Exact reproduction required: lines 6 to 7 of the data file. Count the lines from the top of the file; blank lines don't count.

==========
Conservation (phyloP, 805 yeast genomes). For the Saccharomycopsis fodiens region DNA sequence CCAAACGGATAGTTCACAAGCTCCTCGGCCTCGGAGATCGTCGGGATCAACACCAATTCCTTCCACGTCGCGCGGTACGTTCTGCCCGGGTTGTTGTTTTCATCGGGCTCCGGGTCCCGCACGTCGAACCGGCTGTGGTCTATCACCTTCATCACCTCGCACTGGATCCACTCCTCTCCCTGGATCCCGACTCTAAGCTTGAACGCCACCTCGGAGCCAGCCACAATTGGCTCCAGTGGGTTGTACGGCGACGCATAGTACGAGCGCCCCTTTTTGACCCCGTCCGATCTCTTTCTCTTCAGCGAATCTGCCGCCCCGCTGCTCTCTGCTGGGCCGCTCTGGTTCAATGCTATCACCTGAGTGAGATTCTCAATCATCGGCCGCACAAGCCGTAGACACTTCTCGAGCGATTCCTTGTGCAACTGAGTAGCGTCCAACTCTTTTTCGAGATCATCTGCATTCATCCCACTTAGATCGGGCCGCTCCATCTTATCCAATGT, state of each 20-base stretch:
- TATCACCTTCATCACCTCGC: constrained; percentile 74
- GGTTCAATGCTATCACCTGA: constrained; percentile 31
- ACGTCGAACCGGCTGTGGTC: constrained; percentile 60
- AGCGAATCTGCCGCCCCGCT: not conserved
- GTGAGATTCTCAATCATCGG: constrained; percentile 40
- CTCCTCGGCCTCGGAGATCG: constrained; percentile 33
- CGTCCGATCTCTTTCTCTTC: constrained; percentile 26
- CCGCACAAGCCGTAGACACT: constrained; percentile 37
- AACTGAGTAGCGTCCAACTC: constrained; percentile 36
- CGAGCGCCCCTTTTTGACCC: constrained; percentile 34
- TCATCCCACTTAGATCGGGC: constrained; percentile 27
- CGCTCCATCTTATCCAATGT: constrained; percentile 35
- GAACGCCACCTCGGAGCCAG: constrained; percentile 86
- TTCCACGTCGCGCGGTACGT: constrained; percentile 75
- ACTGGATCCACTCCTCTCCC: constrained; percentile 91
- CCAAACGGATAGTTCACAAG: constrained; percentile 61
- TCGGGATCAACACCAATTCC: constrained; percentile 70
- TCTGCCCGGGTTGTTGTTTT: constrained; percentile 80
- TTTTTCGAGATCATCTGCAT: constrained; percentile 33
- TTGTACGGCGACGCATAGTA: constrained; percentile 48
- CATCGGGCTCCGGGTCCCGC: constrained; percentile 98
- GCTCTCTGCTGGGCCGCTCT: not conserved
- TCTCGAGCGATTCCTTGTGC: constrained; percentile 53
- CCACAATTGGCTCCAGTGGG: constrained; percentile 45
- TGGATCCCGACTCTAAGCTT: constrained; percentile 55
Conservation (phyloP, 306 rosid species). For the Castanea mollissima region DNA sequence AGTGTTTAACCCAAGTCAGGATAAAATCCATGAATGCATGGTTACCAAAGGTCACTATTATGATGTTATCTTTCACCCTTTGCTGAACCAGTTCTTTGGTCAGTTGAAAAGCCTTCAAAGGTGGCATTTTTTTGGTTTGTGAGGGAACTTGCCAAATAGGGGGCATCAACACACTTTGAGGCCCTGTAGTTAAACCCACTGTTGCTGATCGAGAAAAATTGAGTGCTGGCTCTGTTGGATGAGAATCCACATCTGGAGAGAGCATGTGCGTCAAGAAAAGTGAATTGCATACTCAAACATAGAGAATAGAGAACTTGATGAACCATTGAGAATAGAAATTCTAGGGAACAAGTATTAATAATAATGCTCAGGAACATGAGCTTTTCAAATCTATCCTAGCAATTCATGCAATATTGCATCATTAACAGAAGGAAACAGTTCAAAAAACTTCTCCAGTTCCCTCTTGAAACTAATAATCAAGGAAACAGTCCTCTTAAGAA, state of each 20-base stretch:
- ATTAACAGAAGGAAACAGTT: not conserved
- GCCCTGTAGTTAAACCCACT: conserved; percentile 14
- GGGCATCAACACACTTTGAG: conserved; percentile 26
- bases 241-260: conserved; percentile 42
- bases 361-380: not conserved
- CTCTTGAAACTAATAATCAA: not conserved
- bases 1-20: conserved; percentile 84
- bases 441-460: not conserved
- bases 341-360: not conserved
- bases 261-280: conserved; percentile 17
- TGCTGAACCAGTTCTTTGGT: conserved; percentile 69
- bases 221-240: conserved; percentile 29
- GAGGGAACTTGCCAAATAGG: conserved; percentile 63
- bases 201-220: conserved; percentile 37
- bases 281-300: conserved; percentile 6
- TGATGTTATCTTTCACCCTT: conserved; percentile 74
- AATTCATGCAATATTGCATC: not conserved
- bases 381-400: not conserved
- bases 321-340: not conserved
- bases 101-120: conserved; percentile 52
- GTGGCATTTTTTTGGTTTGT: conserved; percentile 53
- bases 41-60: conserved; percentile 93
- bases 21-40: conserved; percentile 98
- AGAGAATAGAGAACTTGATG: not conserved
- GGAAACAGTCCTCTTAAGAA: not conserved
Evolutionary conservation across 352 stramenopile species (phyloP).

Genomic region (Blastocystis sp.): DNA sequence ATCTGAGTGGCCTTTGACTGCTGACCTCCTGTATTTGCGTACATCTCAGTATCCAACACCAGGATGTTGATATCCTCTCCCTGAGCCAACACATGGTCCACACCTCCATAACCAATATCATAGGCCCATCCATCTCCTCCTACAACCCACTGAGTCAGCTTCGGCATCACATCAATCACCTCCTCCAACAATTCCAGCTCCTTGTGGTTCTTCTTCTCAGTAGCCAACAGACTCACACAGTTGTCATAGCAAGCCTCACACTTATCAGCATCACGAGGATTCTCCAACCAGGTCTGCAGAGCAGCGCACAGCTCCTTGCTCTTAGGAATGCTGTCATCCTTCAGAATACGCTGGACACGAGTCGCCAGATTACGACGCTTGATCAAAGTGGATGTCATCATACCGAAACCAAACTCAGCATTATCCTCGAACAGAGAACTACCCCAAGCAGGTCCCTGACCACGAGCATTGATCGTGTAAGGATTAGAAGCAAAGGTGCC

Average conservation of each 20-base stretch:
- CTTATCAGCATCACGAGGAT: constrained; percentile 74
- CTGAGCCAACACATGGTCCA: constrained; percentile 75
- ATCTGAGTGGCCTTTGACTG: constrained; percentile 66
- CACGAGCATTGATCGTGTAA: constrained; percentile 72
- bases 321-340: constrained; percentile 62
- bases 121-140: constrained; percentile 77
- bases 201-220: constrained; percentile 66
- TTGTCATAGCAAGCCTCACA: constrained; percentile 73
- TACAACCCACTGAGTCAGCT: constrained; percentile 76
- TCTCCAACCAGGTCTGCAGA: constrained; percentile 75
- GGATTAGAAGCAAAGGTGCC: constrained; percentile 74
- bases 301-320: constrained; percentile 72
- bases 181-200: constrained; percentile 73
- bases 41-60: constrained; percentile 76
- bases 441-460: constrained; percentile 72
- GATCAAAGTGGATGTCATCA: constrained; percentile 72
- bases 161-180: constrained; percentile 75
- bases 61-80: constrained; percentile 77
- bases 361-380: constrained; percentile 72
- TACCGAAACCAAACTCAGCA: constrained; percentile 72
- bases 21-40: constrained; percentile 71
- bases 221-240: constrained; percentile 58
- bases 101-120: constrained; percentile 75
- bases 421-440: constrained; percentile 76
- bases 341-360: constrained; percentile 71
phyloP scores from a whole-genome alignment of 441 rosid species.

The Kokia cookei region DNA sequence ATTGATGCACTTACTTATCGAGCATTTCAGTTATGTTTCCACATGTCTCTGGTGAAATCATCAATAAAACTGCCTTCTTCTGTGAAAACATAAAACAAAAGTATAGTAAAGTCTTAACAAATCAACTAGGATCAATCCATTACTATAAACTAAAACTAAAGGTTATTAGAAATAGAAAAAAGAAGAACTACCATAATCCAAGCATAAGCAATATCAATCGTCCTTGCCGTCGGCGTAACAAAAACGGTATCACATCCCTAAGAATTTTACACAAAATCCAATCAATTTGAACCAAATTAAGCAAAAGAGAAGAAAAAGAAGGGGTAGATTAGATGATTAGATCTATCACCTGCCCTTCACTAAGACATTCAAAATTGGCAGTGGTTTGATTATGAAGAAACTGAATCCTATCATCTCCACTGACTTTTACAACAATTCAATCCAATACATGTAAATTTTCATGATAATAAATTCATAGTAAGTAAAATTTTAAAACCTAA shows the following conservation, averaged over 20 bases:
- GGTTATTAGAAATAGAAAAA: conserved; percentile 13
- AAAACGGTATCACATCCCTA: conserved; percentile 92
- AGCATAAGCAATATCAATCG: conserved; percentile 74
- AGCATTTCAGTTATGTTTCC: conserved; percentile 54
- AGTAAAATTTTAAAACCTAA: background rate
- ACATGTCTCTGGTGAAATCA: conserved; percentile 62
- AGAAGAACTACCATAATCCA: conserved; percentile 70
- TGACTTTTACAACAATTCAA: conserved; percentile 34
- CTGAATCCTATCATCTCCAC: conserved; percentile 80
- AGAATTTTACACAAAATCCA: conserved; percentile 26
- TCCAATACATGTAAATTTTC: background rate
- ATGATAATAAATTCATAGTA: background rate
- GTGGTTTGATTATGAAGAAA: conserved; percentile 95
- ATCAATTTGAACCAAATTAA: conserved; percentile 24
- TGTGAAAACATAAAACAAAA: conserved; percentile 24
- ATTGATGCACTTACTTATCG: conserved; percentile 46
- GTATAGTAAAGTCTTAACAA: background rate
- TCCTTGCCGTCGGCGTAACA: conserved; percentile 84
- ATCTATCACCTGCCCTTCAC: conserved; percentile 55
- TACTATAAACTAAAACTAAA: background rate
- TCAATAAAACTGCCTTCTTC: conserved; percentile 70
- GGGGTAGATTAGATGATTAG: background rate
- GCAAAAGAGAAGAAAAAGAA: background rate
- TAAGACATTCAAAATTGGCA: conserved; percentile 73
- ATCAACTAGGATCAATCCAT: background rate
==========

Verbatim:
- GTGAGATTCTCAATCATCGG: constrained; percentile 40
- CTCCTCGGCCTCGGAGATCG: constrained; percentile 33